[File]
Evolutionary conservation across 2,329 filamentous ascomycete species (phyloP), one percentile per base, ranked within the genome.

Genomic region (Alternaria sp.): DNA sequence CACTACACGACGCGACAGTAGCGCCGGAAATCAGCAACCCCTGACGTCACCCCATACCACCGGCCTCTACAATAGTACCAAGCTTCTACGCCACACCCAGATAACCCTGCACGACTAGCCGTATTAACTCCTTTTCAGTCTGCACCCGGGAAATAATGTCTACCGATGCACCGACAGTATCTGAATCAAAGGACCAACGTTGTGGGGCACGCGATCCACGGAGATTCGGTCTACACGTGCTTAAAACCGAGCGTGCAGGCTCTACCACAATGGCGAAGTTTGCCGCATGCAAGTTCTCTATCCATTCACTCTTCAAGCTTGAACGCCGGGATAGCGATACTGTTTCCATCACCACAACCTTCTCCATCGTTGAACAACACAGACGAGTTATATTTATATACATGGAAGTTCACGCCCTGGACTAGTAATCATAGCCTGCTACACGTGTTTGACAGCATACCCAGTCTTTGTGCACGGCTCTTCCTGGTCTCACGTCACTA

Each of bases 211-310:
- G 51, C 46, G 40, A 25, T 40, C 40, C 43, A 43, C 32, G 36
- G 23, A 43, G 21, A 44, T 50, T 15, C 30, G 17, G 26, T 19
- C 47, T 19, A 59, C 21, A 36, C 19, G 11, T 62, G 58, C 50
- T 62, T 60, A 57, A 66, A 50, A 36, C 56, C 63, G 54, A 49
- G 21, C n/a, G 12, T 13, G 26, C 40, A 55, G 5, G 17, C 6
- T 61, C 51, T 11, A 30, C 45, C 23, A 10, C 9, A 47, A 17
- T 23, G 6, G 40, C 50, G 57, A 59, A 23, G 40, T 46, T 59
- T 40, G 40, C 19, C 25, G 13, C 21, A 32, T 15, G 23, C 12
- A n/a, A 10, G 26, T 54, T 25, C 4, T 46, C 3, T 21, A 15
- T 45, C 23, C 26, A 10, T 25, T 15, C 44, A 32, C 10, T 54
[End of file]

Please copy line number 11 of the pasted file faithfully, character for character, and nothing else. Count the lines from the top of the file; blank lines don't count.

- T 40, G 40, C 19, C 25, G 13, C 21, A 32, T 15, G 23, C 12